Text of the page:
A couple of years ago we told you about a future project from startup SpaceVR that would send virtual reality cameras into orbit in order bring back immersive space video to VR users on Earth.
On Friday, I held that future in my very hands, and it felt like most space bound objects — surprisingly clunky, but packed with all the mystery and promise of the universe.
During a meeting in Los Angeles, SpaceVR’s CEO, Ryan Holmes, allowed me to hold his space baby, a large thermos-sized device that houses eight cameras (four cameras on each end). Those cameras will capture two to three hours of 360-degree footage per month over the course of nine months. After nine months, the device will fall back to Earth and burn up during re-entry.
The SpaceVR satellite will only live on Earth a little while longer, then it will spend its last day beaming VR footage from orbit.
The footage will be recovered while the device is in orbit via X and S band microwave radio transmissions.
To get the device into low Earth orbit, the company will ride one of SpaceX’s launches in August.
But getting to hitch a ride with SpaceX takes a good deal of cash, more than the company’s initial Kickstarter could possibly raise (that campaign ultimately raised just over $100,000). To that end, last year, SpaceVR raised $1.25 million, the majority of its funding, from China’s Shanda Group. Additional funding just came from HTC Vive’s recently announced VR for Impact fund, which is dedicated to investing in VR projects that are designed to have a positive impact on society.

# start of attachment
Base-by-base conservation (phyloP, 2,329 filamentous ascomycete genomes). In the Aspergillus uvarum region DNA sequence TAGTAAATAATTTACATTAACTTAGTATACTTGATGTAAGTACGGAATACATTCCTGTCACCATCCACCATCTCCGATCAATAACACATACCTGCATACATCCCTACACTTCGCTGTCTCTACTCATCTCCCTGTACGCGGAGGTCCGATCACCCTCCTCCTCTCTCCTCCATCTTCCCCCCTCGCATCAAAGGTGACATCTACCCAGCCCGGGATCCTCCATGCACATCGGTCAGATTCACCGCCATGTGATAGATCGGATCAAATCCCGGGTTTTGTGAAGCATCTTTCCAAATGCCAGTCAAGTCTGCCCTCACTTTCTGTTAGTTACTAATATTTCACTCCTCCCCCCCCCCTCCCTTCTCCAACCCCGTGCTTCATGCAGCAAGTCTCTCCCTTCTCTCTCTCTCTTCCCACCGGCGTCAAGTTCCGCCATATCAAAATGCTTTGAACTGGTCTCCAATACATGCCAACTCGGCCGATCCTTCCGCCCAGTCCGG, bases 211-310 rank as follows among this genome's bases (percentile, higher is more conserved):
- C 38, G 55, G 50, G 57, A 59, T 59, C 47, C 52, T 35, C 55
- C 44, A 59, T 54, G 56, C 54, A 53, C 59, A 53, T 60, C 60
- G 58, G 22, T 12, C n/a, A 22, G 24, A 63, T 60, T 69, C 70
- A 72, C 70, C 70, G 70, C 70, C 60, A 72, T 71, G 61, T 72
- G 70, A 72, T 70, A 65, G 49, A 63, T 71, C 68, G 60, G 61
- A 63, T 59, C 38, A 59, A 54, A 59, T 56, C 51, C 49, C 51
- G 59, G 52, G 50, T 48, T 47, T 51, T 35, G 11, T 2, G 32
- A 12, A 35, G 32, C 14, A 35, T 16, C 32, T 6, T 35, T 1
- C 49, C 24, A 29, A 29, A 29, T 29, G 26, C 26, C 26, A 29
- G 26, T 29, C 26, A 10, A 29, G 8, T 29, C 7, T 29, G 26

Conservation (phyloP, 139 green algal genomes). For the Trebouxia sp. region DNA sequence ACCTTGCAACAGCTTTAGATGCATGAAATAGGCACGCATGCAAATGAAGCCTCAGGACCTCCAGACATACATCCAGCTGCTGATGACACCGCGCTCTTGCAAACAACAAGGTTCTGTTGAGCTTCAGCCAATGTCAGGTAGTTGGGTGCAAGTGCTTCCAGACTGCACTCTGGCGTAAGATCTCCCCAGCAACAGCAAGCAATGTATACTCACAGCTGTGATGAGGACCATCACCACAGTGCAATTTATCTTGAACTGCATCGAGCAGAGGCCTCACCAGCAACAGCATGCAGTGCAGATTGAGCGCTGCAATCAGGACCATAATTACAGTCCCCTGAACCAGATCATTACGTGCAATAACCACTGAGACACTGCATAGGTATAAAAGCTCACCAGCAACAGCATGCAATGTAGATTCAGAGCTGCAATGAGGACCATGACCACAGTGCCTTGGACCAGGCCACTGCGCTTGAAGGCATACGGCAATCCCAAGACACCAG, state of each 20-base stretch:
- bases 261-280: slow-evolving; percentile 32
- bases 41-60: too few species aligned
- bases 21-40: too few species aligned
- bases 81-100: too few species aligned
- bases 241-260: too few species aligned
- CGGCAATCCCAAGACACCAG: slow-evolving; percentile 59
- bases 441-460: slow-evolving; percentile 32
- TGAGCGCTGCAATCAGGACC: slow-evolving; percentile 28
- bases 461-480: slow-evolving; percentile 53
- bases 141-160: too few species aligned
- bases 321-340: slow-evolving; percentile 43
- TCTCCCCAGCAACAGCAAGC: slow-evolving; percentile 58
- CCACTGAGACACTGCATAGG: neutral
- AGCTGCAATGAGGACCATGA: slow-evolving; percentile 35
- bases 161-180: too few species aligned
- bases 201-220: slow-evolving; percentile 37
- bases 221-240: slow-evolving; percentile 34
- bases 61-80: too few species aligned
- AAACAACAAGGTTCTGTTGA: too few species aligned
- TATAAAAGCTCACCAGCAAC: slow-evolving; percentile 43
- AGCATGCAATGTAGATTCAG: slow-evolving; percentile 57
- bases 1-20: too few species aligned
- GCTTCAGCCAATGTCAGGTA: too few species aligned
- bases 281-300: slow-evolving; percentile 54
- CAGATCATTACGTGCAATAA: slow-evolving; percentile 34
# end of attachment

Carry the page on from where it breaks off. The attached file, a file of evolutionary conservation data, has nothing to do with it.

“I read a book called The Overview Effect, it’s this thing that happens to astronauts. When they go into space, they have this really deep, emotional feeling, it’s almost like they’re awakening to the universe,” says Holmes, explaining the inspiration for the project.
“My goal is to catalyze that [astronaut experience] by sending this VR camera into space so people can really see what it’s like.”
“I saw what happened to the astronauts after that experience. I saw them as being much better people, much more connected to other people [as a result of] seeing our place in the universe. I realized that once that happens to everyone, we’ll fundamentally live in a different world as a species because we’ll all think differently. My goal is to catalyze that [astronaut experience] by sending this VR camera into space so people can really see what it’s like.”
Currently, some of the best space-oriented VR content is coming from the likes of studios like LA-based Magnus, the studio that created a stunningly realistic VR simulation of the International Space Station. But SpaceVR’s project aims to move beyond coded reality and into the realm of plunging VR users into the real void of outer space.
In addition to a SpaceVR’s CTO, Blaze Sanders, a former NASA engineer, the company also has an impressive list of space professionals to rely on for guidance.
When the footage is recovered, the plan is to release the footage by the end of the year in formats available on VR headsets including the HTC Vive and the Oculus Rift. After that, Holmes hopes to begin working on his next space challenge: creating robots that will handle the dangerous work that humans still have to perform in space.